Jogging Is Great - But Watch Out For “Runner’s Pouch”
During an average run, your body weight rests on one or the other leg about 80 percent of the time. To maintain balance, your stomach muscles (particularly your lower abs) must stay contracted.
The problem with running is that it can work your hip flexors and erector spinae (your lower back muscles) to a greater degree than your abs. If you don’t make an effort to stretch these areas, you could develop an imbalance, known as excessive anterior pelvic tilt. The result: your stomach looks larger than it really is, resulting in “runner’s pouch.”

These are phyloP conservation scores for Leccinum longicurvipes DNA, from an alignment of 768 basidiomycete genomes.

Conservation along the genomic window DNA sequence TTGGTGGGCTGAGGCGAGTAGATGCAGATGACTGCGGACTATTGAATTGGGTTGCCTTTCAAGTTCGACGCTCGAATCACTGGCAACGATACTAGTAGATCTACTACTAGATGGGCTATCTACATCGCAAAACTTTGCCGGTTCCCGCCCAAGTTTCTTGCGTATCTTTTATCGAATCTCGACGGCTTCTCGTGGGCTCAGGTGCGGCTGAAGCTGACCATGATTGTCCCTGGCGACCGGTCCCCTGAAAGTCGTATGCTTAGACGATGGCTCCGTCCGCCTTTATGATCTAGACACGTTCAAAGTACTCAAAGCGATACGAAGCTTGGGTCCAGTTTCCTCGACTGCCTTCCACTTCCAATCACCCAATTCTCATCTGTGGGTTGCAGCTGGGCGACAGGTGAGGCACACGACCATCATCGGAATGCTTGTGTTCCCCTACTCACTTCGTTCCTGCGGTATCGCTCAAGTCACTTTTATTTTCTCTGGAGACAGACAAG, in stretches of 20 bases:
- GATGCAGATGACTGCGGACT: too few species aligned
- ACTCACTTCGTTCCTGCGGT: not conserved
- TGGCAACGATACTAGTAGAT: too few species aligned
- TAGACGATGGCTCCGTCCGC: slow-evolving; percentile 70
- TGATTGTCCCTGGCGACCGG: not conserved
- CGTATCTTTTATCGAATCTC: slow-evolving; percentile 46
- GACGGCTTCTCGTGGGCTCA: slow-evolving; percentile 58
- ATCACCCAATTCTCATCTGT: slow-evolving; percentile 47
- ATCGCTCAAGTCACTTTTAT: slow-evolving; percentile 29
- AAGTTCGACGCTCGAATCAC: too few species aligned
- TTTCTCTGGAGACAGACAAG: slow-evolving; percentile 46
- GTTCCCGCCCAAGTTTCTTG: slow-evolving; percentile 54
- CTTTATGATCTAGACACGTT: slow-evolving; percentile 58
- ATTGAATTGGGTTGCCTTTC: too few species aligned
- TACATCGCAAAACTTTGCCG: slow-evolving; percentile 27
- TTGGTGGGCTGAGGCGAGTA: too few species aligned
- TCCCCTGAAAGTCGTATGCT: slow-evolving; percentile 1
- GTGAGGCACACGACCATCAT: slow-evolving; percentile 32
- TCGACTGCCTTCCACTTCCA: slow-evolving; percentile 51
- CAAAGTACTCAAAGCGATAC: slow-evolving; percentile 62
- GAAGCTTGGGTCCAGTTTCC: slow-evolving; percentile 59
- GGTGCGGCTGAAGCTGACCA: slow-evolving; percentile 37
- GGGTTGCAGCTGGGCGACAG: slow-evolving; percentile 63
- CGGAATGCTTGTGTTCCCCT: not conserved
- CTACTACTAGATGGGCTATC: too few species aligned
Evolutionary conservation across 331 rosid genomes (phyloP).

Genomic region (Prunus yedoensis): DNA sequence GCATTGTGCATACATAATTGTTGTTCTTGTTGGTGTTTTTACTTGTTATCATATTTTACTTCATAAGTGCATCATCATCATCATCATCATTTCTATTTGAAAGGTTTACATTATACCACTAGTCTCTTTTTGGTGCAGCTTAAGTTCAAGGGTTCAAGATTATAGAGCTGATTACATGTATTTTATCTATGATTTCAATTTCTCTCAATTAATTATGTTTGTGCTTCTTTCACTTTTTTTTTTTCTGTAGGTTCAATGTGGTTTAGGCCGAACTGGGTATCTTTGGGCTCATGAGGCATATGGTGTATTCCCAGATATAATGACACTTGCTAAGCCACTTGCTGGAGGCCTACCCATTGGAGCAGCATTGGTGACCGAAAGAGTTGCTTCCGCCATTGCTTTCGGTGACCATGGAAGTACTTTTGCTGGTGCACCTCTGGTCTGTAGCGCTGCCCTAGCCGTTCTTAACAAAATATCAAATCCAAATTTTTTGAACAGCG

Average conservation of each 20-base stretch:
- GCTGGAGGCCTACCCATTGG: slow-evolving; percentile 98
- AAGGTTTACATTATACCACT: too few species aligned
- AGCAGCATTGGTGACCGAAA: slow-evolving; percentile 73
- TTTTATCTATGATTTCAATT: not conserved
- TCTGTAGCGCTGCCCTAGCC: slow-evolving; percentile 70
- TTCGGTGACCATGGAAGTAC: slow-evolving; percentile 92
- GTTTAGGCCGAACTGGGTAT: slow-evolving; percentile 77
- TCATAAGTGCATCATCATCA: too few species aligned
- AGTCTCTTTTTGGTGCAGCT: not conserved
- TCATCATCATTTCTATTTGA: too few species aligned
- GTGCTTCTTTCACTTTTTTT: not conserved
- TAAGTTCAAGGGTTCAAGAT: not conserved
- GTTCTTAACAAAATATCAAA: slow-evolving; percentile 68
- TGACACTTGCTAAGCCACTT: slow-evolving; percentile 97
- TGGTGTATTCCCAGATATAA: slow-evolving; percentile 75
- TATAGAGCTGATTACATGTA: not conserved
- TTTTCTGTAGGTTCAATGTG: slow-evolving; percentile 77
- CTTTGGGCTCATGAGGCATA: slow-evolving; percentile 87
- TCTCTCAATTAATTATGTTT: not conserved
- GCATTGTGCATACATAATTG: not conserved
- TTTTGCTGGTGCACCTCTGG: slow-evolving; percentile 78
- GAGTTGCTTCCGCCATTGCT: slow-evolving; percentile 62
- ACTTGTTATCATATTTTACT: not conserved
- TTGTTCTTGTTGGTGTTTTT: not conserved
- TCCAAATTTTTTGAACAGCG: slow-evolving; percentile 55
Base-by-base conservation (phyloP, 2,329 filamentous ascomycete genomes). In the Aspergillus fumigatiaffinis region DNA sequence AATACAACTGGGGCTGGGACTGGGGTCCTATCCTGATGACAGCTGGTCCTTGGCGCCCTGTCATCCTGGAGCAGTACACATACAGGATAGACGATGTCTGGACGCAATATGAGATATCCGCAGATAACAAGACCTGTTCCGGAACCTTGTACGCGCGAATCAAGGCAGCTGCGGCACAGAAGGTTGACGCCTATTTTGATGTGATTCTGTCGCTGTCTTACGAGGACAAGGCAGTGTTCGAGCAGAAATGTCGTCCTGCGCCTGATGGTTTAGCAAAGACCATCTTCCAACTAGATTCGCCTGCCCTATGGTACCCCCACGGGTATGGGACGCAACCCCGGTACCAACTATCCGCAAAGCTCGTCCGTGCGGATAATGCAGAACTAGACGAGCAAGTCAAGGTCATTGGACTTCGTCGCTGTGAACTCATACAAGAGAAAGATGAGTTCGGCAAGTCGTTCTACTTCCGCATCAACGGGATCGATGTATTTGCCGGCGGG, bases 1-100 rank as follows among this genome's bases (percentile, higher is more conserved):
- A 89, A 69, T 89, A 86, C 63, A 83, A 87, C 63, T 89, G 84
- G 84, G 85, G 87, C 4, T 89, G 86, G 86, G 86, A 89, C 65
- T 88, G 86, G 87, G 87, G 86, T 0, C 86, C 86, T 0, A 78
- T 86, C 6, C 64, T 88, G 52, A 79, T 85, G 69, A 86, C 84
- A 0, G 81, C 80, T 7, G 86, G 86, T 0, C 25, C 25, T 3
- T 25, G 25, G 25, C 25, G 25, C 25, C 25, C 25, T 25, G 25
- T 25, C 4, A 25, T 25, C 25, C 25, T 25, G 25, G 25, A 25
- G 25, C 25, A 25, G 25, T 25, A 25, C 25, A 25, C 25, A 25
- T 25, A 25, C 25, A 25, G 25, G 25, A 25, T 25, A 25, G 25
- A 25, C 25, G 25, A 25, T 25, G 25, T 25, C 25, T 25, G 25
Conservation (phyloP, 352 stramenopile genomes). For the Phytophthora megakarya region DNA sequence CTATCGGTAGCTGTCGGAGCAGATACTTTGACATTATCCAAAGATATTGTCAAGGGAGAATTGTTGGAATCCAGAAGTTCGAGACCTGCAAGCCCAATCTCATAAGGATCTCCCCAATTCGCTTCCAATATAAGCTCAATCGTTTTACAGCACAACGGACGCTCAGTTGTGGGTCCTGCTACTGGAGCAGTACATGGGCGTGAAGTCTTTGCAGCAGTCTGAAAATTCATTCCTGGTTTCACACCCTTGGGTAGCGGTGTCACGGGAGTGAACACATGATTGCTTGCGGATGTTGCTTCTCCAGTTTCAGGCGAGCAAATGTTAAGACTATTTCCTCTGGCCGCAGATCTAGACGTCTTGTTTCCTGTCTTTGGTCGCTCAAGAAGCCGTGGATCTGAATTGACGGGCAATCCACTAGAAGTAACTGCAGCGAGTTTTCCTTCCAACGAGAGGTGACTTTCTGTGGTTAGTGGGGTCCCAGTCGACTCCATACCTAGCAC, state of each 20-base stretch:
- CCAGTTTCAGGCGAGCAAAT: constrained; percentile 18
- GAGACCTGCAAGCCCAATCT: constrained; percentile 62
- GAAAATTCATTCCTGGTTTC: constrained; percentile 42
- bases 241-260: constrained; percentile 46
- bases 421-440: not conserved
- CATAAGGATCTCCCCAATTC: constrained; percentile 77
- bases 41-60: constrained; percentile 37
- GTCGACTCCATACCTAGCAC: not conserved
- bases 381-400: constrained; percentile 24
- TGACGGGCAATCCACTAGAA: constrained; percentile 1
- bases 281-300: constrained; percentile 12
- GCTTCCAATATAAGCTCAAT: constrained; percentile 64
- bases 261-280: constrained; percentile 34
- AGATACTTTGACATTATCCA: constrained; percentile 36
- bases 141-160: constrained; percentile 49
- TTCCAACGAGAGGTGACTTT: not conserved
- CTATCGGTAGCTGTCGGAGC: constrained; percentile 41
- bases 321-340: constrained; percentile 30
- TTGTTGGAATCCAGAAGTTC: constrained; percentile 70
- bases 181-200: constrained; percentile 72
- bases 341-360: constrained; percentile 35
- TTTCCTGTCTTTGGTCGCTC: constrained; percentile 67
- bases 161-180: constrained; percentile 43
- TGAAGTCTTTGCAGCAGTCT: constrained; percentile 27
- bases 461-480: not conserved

The best solution is to stretch these spots for at least five minutes after every run. Loosen the hip flexors. Stand with your left leg forward, right leg back, feet about 2 feet apart: gently tilt your pelvis forward: hold the stretch for 30 seconds. Switch legs, repeat. A good lower-back looser is to lie face up, legs extended, arms out at sides. Bend your right knee and place your foot on the floor. Rest left hand on right knee and slowly lower your knee to the left as far as you can as you twist your torso to the right. Hold for 30 seconds. Switch legs and repeat. © Womenfitness(www.womenfitness.net)